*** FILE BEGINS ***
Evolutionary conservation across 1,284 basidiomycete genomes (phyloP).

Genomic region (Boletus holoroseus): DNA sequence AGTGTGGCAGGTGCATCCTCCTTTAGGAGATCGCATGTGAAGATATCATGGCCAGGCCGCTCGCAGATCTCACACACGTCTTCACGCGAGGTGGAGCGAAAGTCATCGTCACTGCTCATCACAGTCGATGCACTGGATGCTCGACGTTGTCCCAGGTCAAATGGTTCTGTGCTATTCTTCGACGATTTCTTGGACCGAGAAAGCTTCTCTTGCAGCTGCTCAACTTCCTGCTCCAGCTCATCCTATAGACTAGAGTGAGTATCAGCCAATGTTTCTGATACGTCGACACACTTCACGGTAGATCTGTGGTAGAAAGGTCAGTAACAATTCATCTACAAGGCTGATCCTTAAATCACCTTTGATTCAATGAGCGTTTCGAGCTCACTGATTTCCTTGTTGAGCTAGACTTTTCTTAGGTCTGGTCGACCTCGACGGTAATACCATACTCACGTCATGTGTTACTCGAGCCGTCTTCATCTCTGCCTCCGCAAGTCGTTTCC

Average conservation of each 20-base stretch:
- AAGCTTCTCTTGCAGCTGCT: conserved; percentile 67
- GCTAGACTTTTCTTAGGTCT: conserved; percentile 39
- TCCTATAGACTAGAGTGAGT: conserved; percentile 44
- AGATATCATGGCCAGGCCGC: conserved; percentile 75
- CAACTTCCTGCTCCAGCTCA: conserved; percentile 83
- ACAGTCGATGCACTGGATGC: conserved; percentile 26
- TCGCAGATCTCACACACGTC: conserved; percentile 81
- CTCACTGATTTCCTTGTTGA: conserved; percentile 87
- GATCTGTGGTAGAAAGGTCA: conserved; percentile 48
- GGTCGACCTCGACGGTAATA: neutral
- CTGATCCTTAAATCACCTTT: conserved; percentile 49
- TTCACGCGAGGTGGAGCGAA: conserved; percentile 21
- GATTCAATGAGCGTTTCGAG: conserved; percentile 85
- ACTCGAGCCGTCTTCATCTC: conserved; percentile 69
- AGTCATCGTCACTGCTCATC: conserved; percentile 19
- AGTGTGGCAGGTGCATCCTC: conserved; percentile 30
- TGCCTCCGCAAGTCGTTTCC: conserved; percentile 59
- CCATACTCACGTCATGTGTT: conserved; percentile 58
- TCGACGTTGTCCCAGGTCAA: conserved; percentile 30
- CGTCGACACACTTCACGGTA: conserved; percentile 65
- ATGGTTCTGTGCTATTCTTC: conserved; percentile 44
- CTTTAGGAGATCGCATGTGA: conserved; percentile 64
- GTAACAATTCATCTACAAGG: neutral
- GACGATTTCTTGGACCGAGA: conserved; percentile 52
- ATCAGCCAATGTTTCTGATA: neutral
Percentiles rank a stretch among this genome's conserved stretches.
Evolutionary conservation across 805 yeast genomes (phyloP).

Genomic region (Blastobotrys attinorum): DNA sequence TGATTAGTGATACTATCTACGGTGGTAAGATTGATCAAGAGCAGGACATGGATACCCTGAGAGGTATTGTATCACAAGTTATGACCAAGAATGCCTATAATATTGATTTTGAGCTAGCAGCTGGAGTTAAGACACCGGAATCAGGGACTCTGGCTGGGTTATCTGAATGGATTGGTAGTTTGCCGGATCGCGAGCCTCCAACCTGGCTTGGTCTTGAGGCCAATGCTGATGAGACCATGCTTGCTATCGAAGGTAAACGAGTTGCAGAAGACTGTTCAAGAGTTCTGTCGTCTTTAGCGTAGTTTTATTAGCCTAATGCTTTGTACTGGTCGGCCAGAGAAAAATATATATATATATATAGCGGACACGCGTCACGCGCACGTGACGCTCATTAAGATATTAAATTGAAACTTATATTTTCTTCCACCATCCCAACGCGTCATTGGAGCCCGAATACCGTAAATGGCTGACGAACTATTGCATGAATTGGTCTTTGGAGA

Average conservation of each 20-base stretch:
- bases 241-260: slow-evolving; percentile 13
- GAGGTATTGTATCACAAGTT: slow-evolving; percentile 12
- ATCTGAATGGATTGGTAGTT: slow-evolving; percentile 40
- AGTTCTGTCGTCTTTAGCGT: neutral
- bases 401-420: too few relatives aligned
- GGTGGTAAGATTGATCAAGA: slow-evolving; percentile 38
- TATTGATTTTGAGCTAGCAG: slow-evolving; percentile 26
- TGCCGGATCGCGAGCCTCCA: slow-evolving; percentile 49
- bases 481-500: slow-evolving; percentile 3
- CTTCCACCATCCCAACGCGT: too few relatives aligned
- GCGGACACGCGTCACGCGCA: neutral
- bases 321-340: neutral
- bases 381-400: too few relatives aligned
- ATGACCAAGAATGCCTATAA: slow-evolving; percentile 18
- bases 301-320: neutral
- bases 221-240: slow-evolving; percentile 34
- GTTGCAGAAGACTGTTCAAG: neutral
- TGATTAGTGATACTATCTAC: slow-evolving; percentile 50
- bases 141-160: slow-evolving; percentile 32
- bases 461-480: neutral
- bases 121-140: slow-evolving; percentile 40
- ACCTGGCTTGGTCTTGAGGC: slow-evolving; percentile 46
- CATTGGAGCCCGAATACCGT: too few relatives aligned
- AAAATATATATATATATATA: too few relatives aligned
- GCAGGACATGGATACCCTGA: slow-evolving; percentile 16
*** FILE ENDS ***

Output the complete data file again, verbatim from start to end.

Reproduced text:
Evolutionary conservation across 1,284 basidiomycete genomes (phyloP).

Genomic region (Boletus holoroseus): DNA sequence AGTGTGGCAGGTGCATCCTCCTTTAGGAGATCGCATGTGAAGATATCATGGCCAGGCCGCTCGCAGATCTCACACACGTCTTCACGCGAGGTGGAGCGAAAGTCATCGTCACTGCTCATCACAGTCGATGCACTGGATGCTCGACGTTGTCCCAGGTCAAATGGTTCTGTGCTATTCTTCGACGATTTCTTGGACCGAGAAAGCTTCTCTTGCAGCTGCTCAACTTCCTGCTCCAGCTCATCCTATAGACTAGAGTGAGTATCAGCCAATGTTTCTGATACGTCGACACACTTCACGGTAGATCTGTGGTAGAAAGGTCAGTAACAATTCATCTACAAGGCTGATCCTTAAATCACCTTTGATTCAATGAGCGTTTCGAGCTCACTGATTTCCTTGTTGAGCTAGACTTTTCTTAGGTCTGGTCGACCTCGACGGTAATACCATACTCACGTCATGTGTTACTCGAGCCGTCTTCATCTCTGCCTCCGCAAGTCGTTTCC

Average conservation of each 20-base stretch:
- AAGCTTCTCTTGCAGCTGCT: conserved; percentile 67
- GCTAGACTTTTCTTAGGTCT: conserved; percentile 39
- TCCTATAGACTAGAGTGAGT: conserved; percentile 44
- AGATATCATGGCCAGGCCGC: conserved; percentile 75
- CAACTTCCTGCTCCAGCTCA: conserved; percentile 83
- ACAGTCGATGCACTGGATGC: conserved; percentile 26
- TCGCAGATCTCACACACGTC: conserved; percentile 81
- CTCACTGATTTCCTTGTTGA: conserved; percentile 87
- GATCTGTGGTAGAAAGGTCA: conserved; percentile 48
- GGTCGACCTCGACGGTAATA: neutral
- CTGATCCTTAAATCACCTTT: conserved; percentile 49
- TTCACGCGAGGTGGAGCGAA: conserved; percentile 21
- GATTCAATGAGCGTTTCGAG: conserved; percentile 85
- ACTCGAGCCGTCTTCATCTC: conserved; percentile 69
- AGTCATCGTCACTGCTCATC: conserved; percentile 19
- AGTGTGGCAGGTGCATCCTC: conserved; percentile 30
- TGCCTCCGCAAGTCGTTTCC: conserved; percentile 59
- CCATACTCACGTCATGTGTT: conserved; percentile 58
- TCGACGTTGTCCCAGGTCAA: conserved; percentile 30
- CGTCGACACACTTCACGGTA: conserved; percentile 65
- ATGGTTCTGTGCTATTCTTC: conserved; percentile 44
- CTTTAGGAGATCGCATGTGA: conserved; percentile 64
- GTAACAATTCATCTACAAGG: neutral
- GACGATTTCTTGGACCGAGA: conserved; percentile 52
- ATCAGCCAATGTTTCTGATA: neutral
Percentiles rank a stretch among this genome's conserved stretches.
Evolutionary conservation across 805 yeast genomes (phyloP).

Genomic region (Blastobotrys attinorum): DNA sequence TGATTAGTGATACTATCTACGGTGGTAAGATTGATCAAGAGCAGGACATGGATACCCTGAGAGGTATTGTATCACAAGTTATGACCAAGAATGCCTATAATATTGATTTTGAGCTAGCAGCTGGAGTTAAGACACCGGAATCAGGGACTCTGGCTGGGTTATCTGAATGGATTGGTAGTTTGCCGGATCGCGAGCCTCCAACCTGGCTTGGTCTTGAGGCCAATGCTGATGAGACCATGCTTGCTATCGAAGGTAAACGAGTTGCAGAAGACTGTTCAAGAGTTCTGTCGTCTTTAGCGTAGTTTTATTAGCCTAATGCTTTGTACTGGTCGGCCAGAGAAAAATATATATATATATATAGCGGACACGCGTCACGCGCACGTGACGCTCATTAAGATATTAAATTGAAACTTATATTTTCTTCCACCATCCCAACGCGTCATTGGAGCCCGAATACCGTAAATGGCTGACGAACTATTGCATGAATTGGTCTTTGGAGA

Average conservation of each 20-base stretch:
- bases 241-260: slow-evolving; percentile 13
- GAGGTATTGTATCACAAGTT: slow-evolving; percentile 12
- ATCTGAATGGATTGGTAGTT: slow-evolving; percentile 40
- AGTTCTGTCGTCTTTAGCGT: neutral
- bases 401-420: too few relatives aligned
- GGTGGTAAGATTGATCAAGA: slow-evolving; percentile 38
- TATTGATTTTGAGCTAGCAG: slow-evolving; percentile 26
- TGCCGGATCGCGAGCCTCCA: slow-evolving; percentile 49
- bases 481-500: slow-evolving; percentile 3
- CTTCCACCATCCCAACGCGT: too few relatives aligned
- GCGGACACGCGTCACGCGCA: neutral
- bases 321-340: neutral
- bases 381-400: too few relatives aligned
- ATGACCAAGAATGCCTATAA: slow-evolving; percentile 18
- bases 301-320: neutral
- bases 221-240: slow-evolving; percentile 34
- GTTGCAGAAGACTGTTCAAG: neutral
- TGATTAGTGATACTATCTAC: slow-evolving; percentile 50
- bases 141-160: slow-evolving; percentile 32
- bases 461-480: neutral
- bases 121-140: slow-evolving; percentile 40
- ACCTGGCTTGGTCTTGAGGC: slow-evolving; percentile 46
- CATTGGAGCCCGAATACCGT: too few relatives aligned
- AAAATATATATATATATATA: too few relatives aligned
- GCAGGACATGGATACCCTGA: slow-evolving; percentile 16